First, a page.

Music Hall Theatre

9036 Wilshire Boulevard,
Beverly Hills, CA 90211

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1952

Originally opened as the Elite Theatre on April 24, 1937, it had a seating capacity of 824 and was designed by architect Wilfred B. Verity. It is just down the street from International Creative Management and The Academy of Motion Picture Arts & Sciences.

By 1948 it had been renamed Music Hall Theatre, and it was renovated in 1960 to the plans of architect Arthur J. Drielsma. In 1974 it was taken over by Laemmle Theatres. It was later tripled and renovated in the mid-1990’s. In 2005, the seating capacities in the three auditoriums were;142, 98 and 259. Its Art Deco style appearance has remained to this day and continues to be a local favorite showing independent films. It was threatened with closure in early-2011, but got a least a one year extension on its lease.

Contributed by William Gabel

Recent comments (view all 34 comments)

Richie_T
Richie_T on January 7, 2012 at 7:58 am

Sad news. Theater to close this weekend.

BRADE48
BRADE48 on January 7, 2012 at 2:10 pm

Really? The Laemmle site shows may bookings for the Music Hall in the Coming Soon portion on thier Website.

Danny Baldwin
Danny Baldwin on January 8, 2012 at 5:18 pm

Yeah, and they have showtimes extending past the weekend…

Richie_T
Richie_T on January 8, 2012 at 7:31 pm

My bad… saw a piece on the news about the closing of the Music Hall due to lease issues… seemed like the theater was closing THIS weekend… drove past today and it looks like business as usual.

frenchjr25
frenchjr25 on January 7, 2013 at 10:31 am

The Music Hall also has a place in TV history. Betty White’s very first sitcom, 1952’s “Life With Elizabeth”, was produced here.

Joe Vogel
Joe Vogel on January 7, 2013 at 2:30 pm

Architect J. Arthur Drielsma designed the renovation of the Music Hall for Herbert Rosener that is featured in the 1960 Boxoffice article that Tinseltoes linked to earlier. The project involved completely rebuilding the gutted interior as well as redesigning the front.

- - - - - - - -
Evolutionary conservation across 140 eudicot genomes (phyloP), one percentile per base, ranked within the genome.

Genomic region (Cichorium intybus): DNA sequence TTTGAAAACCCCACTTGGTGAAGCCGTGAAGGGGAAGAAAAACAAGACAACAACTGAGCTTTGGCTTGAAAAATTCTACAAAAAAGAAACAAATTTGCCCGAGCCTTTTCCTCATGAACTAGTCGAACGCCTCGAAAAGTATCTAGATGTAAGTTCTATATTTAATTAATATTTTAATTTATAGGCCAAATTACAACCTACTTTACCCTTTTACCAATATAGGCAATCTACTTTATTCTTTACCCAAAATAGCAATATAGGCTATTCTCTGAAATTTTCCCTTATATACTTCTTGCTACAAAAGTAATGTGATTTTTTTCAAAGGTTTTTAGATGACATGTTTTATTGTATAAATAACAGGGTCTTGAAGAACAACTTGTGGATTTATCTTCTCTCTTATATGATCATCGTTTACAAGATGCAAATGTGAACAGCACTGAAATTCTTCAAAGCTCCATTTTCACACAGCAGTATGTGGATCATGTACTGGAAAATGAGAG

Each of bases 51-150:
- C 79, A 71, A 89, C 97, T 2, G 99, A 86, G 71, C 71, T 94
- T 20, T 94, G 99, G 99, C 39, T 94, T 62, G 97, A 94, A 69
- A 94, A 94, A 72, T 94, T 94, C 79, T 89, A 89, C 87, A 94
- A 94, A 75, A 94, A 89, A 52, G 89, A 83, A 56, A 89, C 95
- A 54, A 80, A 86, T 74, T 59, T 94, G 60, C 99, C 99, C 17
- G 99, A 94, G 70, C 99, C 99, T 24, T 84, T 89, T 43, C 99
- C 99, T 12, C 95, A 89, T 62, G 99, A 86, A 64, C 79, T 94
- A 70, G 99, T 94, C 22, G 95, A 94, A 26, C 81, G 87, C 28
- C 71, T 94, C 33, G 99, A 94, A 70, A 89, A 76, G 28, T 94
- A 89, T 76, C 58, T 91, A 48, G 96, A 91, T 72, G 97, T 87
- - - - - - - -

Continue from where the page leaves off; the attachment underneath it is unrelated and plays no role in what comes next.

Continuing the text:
So far, Laemmle has managed to keep this house open a year beyond its reported closing date. The slack real estate market probably has something to do with that.

moviebuff82
moviebuff82 on April 3, 2017 at 12:22 pm

I’m surprised this venue is still around.

Homeboy
Homeboy on May 14, 2018 at 5:05 pm

I go often and have yet to see the theater full. They can’t be making any money. To save this theater, that sits on desirable Beverly Hills land, formulate a plan now before it becomes actively threatened. By that time, it’s often hard to turn things around.

CStefanic
CStefanic on August 8, 2018 at 10:42 am

I quite agree. Every time I have been by the Music Hall or even attended a rare screening there, the auditoriums are almost bare. I heard that Sharon Stone and Faye Dunaway have frequented the theater, but never see them there.

JWH
JWH on August 26, 2018 at 1:41 pm

At its peak in the mid- to late-1960s, the Walter Reade Organization operated two flagship movie houses in Beverly Hills, California. The Beverly Hills Music Hall on Wilshire Boulevard hosted many first-run foreign films and prestige releases, including the world premiere of John Cassavetes' “Faces.” The Music Hall was the exclusive exhibitor in the region of the 1968 Russian production of “War and Peace.” (see photos) All the movie industry elite turned out for that long-running “hard ticket” engagement, including Katharine Hepburn, Warren Beatty with Julie Christie, Mike Nichols, Joanne Woodward, James Coburn and scores of others. Theater staffers were required to wear Russian tunics on duty, and the doormen wore full-length Cossack coats, fur hats and accessories. The second Walter Reade cinema in Beverly Hills was the Beverly Canon, which also exhibited the company’s licensed foreign films and was the site of world premiere screenings, including Peter Bogdonovich’s “Targets.”

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